27 September 2023

Silly habits that make you less likeable

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Travis Bradberry says being likeable is far more important than many people realise — and there are actions to avoid if you don’t want to be thought of as a phoney.

Too many people succumb to the belief that being likeable comes from natural traits that belong to a lucky few — the good looking, the fiercely social and the incredibly talented.

It’s easy to fall prey to this misconception. In reality, being likeable is under your control, and it’s a matter of emotional intelligence (EQ).

In a study conducted by the University of California, subjects rated more than 500 descriptions of people based on their perceived significance to likeability.

The top-rated descriptors had nothing to do with being gregarious, intelligent, or attractive.

Instead it was sincerity, transparency, and capable of understanding (another person) that topped the list.

These adjectives, and others like them, describe people who are skilled in the social side of emotional intelligence.

Likeability is powerful, and it can completely alter your performance.

A University of Massachusetts study found that managers were willing to accept an auditor’s argument with no supporting evidence if he or she was likeable.

I did some digging to uncover some behaviour that holds people back when it comes to likeability.

Humble-bragging: People who like to brag about themselves behind the mask of self-deprecation.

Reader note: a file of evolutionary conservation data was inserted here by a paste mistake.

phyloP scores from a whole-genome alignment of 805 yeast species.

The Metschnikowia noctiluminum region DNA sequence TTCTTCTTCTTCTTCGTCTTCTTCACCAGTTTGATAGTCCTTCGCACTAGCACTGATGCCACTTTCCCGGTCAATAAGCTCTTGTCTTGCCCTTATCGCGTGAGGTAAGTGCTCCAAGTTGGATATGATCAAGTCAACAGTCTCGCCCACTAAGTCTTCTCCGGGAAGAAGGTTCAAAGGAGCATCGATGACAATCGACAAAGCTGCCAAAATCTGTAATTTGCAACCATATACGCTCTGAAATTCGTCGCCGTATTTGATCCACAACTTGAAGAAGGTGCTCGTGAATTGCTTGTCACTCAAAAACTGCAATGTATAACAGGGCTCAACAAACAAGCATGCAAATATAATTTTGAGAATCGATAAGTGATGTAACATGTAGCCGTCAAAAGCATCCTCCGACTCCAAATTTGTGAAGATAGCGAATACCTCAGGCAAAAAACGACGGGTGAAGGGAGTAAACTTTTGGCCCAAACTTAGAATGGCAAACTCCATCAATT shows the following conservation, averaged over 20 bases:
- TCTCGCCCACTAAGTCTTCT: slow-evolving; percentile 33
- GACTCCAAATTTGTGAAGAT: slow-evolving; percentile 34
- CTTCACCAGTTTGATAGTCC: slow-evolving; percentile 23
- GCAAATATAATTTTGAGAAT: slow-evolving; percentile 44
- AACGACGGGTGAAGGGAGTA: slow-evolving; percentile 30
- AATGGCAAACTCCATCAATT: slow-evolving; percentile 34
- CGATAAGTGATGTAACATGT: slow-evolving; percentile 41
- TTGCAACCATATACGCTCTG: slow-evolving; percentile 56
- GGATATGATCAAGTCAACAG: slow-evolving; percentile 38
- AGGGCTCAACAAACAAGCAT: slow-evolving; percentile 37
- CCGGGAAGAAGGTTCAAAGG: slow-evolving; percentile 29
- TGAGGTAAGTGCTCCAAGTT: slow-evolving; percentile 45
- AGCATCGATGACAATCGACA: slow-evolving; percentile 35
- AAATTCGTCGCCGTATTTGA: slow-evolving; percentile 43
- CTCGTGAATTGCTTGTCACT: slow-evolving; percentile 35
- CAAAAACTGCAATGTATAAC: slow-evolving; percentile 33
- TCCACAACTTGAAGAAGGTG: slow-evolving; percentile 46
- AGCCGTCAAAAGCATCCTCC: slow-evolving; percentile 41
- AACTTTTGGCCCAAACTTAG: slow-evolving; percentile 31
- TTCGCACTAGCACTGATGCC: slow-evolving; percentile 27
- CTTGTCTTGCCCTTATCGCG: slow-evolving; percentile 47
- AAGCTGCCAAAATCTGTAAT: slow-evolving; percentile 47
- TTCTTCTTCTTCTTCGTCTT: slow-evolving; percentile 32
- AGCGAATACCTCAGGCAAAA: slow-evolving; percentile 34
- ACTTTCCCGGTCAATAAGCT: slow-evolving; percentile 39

For example, the gal who makes fun of herself for being a nerd when she really wants to draw attention to the fact she’s smart.

Or the guy who makes fun of himself for having a strict diet when he really wants you to know he’s healthy and fit.

While many people think that self-deprecation masks their bragging, everyone sees through it.

Being too serious: People gravitate toward those who are passionate; that said, it’s easy for passionate people to come across as too serious or uninterested.

Likeable people balance passion for their work with their ability to have fun.

They get things done because they are socially effective in short amounts of time and they capitalise on valuable social moments.

They focus on having meaningful interactions with their co-workers, which shows people they are just as important as their work.

Not asking enough questions: The biggest mistake people make in conversation is being so focused on what they’re going to say next, they fail to hear what’s being said.

The words come through loud and clear, but the meaning is lost.

A simple way to avoid this is to ask a lot of questions.

People like to know you’re listening, and something as simple as a clarification question shows not only are you listening, but you also care about what they’re saying.

Emotional hijackings: My company comes across far too many instances of people throwing things, screaming, making people cry.

An emotional hijacking demonstrates low emotional intelligence.

As soon as you show that level of instability, people will question whether or not you’re trustworthy and capable of keeping it together when it counts.